In the novel, the monster — while a very sympathetic and intelligent character — is often in sexually questionable situations. He spies on an old man and his two children through a hole in a wall. Sure, he's slowly learning about language and literature, but he's also noticing how beautiful the man's young daughter is. Of course there is at least one scene of the monster peering in through the window of Frankenstein's young cousin / fiancée. Not to forget that the murders of both Elizabeth and Frankenstein's little brother have sexual overtones as well
The above are not only creepy, they are sexually aggressive activities. Of course, the most iconic aspect of the Frankenstein film adaptations is his interaction with the little girl. While the Frankenstein's monster of the James Whale Universal film is of a much simpler intellect, the scene brings to mind a definite connection between the simple or mentally challenged monster and the little girl. The little girl trusts him by showing him how she throws flower petals into a lake and he violates that trust by picking her up and throwing her in. In essence, the manhandling of the little girl, despite the good intentions, can clearly be seen as a form of assault — and anyone with a logical mind would look at a brutish mentally challenged fellow manhandling a little girl and automatically assume sexual assault.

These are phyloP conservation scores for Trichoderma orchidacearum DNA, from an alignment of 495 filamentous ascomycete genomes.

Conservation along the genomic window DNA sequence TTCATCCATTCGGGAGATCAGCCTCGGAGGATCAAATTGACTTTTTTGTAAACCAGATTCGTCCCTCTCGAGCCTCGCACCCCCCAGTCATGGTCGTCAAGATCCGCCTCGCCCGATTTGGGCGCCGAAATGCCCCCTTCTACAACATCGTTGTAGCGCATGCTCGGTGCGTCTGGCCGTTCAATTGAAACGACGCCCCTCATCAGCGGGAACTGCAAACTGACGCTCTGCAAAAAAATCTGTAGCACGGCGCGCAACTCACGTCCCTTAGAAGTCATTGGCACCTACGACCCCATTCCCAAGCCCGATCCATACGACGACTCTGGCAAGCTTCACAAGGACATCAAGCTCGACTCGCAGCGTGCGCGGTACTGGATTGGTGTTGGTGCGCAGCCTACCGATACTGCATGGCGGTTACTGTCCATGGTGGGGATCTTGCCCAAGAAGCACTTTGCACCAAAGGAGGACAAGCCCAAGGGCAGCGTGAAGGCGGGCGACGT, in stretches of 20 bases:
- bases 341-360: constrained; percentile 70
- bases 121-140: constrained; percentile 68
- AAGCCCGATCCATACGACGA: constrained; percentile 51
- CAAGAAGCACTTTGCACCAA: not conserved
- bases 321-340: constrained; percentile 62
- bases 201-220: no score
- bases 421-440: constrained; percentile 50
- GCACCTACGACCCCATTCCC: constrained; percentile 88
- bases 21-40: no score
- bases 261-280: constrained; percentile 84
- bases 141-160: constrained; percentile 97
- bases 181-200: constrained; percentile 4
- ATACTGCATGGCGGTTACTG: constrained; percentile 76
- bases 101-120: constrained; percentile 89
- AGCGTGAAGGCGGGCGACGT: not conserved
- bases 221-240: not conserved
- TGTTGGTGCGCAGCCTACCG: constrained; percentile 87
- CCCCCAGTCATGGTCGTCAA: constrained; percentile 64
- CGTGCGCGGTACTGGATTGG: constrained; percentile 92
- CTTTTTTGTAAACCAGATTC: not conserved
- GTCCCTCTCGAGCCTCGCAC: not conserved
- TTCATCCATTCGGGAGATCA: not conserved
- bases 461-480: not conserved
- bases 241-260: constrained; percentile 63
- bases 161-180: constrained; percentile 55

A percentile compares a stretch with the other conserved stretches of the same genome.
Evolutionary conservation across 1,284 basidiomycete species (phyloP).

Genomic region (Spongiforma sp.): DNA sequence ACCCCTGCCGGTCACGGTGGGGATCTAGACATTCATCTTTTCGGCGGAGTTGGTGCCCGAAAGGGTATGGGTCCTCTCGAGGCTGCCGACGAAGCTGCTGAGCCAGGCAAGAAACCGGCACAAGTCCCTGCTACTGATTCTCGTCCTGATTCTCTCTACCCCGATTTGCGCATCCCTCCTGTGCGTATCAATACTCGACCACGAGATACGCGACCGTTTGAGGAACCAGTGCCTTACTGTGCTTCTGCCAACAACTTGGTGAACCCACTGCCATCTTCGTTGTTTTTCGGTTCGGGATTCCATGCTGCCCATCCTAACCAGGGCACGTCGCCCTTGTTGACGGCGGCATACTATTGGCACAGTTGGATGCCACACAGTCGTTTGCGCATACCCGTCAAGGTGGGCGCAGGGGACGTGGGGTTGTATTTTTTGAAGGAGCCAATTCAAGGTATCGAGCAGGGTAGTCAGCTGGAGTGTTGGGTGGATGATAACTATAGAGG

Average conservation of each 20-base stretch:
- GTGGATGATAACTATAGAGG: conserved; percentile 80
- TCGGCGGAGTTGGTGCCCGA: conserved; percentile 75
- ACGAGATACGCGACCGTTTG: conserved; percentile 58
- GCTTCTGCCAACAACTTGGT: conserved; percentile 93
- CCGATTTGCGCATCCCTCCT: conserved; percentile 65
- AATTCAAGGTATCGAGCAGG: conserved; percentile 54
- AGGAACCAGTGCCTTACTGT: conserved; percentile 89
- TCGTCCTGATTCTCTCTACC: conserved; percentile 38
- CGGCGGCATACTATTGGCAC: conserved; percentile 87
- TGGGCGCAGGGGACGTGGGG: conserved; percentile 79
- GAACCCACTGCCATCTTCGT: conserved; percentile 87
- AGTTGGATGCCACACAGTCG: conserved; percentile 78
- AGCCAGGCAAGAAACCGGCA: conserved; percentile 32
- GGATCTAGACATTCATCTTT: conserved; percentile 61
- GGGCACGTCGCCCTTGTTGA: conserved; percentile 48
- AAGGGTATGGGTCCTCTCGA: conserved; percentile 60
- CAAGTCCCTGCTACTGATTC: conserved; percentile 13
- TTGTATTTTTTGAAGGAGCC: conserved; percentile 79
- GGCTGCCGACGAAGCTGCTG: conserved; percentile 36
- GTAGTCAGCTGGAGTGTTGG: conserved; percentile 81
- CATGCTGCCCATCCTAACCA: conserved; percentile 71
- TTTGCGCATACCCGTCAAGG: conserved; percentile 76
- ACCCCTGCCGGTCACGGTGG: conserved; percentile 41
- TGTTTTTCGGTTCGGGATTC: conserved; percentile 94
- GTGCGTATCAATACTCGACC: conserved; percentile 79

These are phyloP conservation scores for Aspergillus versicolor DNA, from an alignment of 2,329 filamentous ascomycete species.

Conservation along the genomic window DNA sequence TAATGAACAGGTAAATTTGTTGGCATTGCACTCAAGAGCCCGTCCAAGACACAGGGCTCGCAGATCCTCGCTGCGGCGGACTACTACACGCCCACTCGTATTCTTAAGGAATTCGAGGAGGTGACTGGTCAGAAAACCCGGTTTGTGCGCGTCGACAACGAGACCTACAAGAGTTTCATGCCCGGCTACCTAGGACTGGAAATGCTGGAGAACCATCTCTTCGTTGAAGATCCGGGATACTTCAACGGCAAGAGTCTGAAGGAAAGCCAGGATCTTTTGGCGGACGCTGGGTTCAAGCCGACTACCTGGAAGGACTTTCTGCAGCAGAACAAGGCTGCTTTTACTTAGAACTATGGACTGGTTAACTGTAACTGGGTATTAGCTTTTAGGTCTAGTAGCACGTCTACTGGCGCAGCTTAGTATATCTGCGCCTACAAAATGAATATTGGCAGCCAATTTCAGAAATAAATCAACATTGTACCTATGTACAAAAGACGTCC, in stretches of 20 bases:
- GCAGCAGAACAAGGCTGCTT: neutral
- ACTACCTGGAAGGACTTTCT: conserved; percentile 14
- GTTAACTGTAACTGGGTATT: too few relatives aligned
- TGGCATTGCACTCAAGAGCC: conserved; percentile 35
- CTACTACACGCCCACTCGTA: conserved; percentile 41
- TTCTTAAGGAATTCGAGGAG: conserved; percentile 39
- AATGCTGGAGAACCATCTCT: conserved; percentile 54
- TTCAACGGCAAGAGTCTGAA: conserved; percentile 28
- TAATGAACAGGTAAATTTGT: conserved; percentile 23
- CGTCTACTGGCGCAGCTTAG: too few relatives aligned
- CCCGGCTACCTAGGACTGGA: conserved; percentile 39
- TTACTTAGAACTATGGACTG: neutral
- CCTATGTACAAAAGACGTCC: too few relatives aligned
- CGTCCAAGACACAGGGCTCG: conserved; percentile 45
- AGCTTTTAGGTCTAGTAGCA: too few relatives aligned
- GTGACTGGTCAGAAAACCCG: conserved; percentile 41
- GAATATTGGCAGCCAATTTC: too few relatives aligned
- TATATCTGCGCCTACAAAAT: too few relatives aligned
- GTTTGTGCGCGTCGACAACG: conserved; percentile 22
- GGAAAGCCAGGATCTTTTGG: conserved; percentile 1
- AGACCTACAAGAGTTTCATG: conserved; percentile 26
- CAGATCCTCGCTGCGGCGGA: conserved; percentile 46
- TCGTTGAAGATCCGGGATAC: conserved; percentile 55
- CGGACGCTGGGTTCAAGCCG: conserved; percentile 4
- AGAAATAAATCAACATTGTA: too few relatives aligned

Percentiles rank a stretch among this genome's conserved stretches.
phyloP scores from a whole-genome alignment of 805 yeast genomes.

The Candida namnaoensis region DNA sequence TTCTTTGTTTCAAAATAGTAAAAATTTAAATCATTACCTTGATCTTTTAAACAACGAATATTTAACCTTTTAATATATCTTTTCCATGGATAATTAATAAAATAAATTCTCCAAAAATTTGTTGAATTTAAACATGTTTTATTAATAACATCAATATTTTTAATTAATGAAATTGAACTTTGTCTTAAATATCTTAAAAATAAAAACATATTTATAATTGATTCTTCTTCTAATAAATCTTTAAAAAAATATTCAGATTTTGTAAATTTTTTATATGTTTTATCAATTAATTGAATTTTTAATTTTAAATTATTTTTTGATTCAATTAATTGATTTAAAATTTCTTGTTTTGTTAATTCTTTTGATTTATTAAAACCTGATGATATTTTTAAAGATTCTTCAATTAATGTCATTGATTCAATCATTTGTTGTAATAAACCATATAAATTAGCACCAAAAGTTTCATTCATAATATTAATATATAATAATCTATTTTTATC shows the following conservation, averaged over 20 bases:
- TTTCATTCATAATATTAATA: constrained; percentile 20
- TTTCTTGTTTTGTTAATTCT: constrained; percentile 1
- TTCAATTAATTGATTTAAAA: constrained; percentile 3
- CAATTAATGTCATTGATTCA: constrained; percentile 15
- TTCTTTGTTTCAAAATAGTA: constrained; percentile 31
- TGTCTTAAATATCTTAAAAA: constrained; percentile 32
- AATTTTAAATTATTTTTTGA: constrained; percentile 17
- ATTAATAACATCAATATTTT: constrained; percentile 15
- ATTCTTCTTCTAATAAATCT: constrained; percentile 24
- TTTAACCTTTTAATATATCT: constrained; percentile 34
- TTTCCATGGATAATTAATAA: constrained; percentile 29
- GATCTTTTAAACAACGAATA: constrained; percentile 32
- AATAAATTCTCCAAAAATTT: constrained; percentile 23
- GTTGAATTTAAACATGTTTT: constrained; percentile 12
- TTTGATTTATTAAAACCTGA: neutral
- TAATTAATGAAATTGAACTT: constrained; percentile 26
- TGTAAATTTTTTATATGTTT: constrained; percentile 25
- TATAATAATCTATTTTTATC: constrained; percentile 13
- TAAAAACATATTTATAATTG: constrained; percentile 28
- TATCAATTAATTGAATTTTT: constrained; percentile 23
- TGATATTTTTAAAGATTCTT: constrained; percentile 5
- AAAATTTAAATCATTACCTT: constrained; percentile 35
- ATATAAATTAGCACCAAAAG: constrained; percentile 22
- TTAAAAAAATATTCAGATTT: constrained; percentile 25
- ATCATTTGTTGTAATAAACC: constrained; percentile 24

The final example I'll use depicting the monster as a sexual predator (although there are countless) is in the film directed by and starring Kenneth Branagh, Mary Shelley's Frankenstein. This film, starring Robert De Niro as the monster, shows several instances of lecherous behavior, such as violating a woman's body by touching her without invitation and peeping through windows. De Niro's monster is a grotesque, disgusting mess of a pervert and he perfectly portrays the vision of Frankenstein's monster that I'm outlining.
The monster's search for a lover is another important sexual aspect of the story. His first moments of life are spent reaching out to his father / mother and being rejected. This sets off a sequence of events which are clearly the fault of Victor Frankenstein alone. The sequence with the little girl at the lake is reminiscent of this, but nothing is more reflective of this than his search for a bride.